Jayson Tatum has one game left to add to one of the most dominant individual offensive months in Celtics history.
Over 11 February games, the third-year forward is averaging 30.5 points, 7.5 rebounds and 3 assists and he is making 51.5 percent of his shots overall and 50 percent of his 3-pointers. The Celtics are 9-2 in that stretch, with the only losses coming on the road against Western Conference powers the Lakers and Rockets.
There are plenty of ways to explain Tatum’s dominance, and here are nine of them.
No open look? No matter
Earlier this season, Tatum wasn’t having much success when defended tightly on jump shots. Through Jan. 31, he had made just 25 percent of his shots from 10 feet or beyond when a defender was within 4 feet of him. In February, he has connected on 50 percent of his shots in those situations.
He even had success on the perimeter when big men such as Anthony Davis and Hassan Whiteside were lurking and putting their long arms in his view.
“Those guys are 7 feet tall so it’s tougher,” Tatum said. “Sometimes it goes in and sometimes they block it. You just try to get it off , try to get a good look.”
During February, 43.1 percent of Tatum’s shot attempts have been 3-pointers, up from 37.7 percent for the full season. Earlier this year he routinely passed up open looks if he sensed a defender charging his way or did not have a chance to get his feet set just right. Now, he is firing away without hesitation, and if he is not in a perfect position after catching the ball, he works to get in one rather than abandoning the play. It helps that the shots are going in at the highest clip of his career, of course.
Tatum’s range has been otherworldly. This month he has made 50.8 percent of his shots between 25 and 29 feet.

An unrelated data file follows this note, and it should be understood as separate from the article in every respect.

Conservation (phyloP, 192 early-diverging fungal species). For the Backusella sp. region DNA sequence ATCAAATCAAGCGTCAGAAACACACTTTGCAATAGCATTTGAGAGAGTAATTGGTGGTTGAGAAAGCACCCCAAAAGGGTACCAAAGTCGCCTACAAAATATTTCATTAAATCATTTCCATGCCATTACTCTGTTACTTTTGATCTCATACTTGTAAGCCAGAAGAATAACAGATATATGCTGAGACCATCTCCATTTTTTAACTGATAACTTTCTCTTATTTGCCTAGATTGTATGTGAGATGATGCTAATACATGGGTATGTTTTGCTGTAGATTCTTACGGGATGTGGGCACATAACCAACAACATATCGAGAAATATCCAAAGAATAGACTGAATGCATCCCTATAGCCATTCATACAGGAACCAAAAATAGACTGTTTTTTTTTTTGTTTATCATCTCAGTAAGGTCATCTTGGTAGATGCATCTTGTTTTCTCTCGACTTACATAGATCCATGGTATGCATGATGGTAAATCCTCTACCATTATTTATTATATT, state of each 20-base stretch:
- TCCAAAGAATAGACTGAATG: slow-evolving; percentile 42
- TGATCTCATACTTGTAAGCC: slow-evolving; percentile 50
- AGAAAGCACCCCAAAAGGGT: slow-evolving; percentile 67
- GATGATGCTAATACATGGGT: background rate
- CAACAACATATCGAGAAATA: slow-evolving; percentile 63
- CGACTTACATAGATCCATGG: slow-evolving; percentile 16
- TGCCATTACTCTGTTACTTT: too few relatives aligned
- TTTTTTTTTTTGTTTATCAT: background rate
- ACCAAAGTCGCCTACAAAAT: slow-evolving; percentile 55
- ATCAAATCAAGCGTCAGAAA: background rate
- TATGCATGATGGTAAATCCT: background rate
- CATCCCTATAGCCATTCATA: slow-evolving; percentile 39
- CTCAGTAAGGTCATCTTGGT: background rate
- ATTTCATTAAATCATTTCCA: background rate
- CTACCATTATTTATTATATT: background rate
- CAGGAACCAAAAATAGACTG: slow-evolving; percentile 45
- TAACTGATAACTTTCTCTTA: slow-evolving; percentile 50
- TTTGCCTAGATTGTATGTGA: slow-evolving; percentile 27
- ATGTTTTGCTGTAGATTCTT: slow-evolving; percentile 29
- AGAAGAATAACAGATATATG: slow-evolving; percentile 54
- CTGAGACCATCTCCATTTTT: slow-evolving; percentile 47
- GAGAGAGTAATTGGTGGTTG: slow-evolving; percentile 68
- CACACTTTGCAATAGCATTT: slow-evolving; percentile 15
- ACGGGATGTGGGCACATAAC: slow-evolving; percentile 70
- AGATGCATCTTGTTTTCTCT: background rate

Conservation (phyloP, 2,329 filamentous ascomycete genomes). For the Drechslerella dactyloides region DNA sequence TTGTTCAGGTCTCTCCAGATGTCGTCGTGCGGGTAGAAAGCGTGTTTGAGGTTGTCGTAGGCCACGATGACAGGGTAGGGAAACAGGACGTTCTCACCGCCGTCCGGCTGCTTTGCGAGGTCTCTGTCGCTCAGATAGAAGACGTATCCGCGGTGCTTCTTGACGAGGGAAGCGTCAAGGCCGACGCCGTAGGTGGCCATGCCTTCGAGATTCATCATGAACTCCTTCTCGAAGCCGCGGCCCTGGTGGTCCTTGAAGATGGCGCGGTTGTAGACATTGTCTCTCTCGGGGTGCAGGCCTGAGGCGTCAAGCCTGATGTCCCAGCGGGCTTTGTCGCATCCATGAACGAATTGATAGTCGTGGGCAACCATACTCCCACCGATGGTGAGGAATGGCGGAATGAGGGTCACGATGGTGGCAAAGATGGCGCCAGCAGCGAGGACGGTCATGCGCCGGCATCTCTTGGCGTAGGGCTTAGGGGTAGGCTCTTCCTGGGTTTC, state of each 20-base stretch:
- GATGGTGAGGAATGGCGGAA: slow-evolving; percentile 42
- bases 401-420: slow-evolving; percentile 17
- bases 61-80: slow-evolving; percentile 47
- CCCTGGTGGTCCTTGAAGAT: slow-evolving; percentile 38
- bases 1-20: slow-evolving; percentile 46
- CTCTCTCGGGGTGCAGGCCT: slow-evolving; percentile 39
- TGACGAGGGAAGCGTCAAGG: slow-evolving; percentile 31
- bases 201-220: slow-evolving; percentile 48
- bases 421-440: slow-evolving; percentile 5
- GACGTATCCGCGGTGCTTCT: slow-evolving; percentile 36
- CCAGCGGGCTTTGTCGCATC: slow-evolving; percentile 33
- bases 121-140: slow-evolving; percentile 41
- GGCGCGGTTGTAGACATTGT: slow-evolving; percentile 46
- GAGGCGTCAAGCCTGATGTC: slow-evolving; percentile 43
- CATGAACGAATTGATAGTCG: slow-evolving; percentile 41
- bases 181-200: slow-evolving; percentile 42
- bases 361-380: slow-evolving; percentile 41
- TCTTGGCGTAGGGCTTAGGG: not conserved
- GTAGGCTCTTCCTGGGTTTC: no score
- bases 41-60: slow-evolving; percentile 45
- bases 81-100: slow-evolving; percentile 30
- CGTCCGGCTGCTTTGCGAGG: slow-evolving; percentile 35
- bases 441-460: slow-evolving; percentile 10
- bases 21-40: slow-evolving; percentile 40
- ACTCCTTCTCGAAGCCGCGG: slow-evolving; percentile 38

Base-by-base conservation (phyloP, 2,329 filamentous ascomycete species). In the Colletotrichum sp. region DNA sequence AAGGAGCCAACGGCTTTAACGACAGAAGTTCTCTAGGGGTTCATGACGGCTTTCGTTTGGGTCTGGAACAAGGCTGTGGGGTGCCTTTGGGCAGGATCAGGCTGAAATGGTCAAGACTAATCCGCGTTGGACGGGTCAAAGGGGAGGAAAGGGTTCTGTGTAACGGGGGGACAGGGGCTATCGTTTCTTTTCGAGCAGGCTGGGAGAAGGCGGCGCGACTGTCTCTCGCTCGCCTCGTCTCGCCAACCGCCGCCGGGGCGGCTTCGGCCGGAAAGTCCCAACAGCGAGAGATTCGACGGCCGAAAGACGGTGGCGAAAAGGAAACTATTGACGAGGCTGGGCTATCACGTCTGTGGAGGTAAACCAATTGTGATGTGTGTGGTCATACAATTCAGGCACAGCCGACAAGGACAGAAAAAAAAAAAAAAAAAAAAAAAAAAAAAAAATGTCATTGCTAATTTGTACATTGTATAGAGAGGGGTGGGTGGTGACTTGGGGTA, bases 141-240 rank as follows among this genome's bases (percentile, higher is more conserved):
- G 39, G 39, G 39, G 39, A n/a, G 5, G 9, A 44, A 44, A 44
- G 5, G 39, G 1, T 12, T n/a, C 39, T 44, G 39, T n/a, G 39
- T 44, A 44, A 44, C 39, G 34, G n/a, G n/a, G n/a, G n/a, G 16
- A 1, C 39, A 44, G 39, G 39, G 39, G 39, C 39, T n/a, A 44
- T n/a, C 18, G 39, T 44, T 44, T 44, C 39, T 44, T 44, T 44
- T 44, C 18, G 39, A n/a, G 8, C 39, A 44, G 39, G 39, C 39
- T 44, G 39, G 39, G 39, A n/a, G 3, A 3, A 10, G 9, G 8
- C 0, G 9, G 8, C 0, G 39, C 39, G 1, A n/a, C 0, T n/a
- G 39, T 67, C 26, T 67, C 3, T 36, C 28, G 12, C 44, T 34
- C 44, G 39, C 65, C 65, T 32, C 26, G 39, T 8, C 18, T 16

With Kemba Walker out and Tatum scorching the Lakers last Sunday, Los Angeles flustered Tatum a bit by swarming him with traps beyond the 3-point line. Tatum said he had never faced double-teams in one game so frequently, and adjustments were certainly required.
In film sessions the next day, the Celtics coaches used that footage for teaching moments, with coach Brad Stevens even pointing out “Harden traps,” referring to the similar ways defenses have swarmed the NBA’s leading scorer, James Harden.
The Celtics have a scheme in place to combat trapping, but most often it has come when defenses collapse on Walker. With the Jazz in need of a comeback on Wednesday and Tatum in the midst of another big game, Utah tried to blitz him with multiple defenders. But Tatum was poised and aware.
On one play midway through the quarter, Tatum remained calm as the Jazz blitzed him beyond the top of the key, then fired a crosscourt pass to Brad Wanamaker, who attacked for a 3-point play. Two minutes later, Jaylen Brown set a screen at the left arc and the Jazz doubled Tatum near the sideline, but he quickly found Brown for an open jumper before the situation soured.
“Jayson was prepared,” Celtics guard Marcus Smart said. “I was glad with the LA game. That was a good game for him to really get exposed to the double team, and what to do with it. Being prepared for it really helped us.”
An offensive juggernaut
Tatum has been an excellent defensive player this season, but make no mistake, this month it has been all about his offense. Boston has scored 119.2 points per 100 possessions with Tatum on the court in February and just 100.3 points per 100 possessions with him on the bench. To put those figures in perspective, Boston’s offensive rating with Tatum on the court this month would be the best in the NBA, and its rating with Tatum on the bench would be the league’s worst.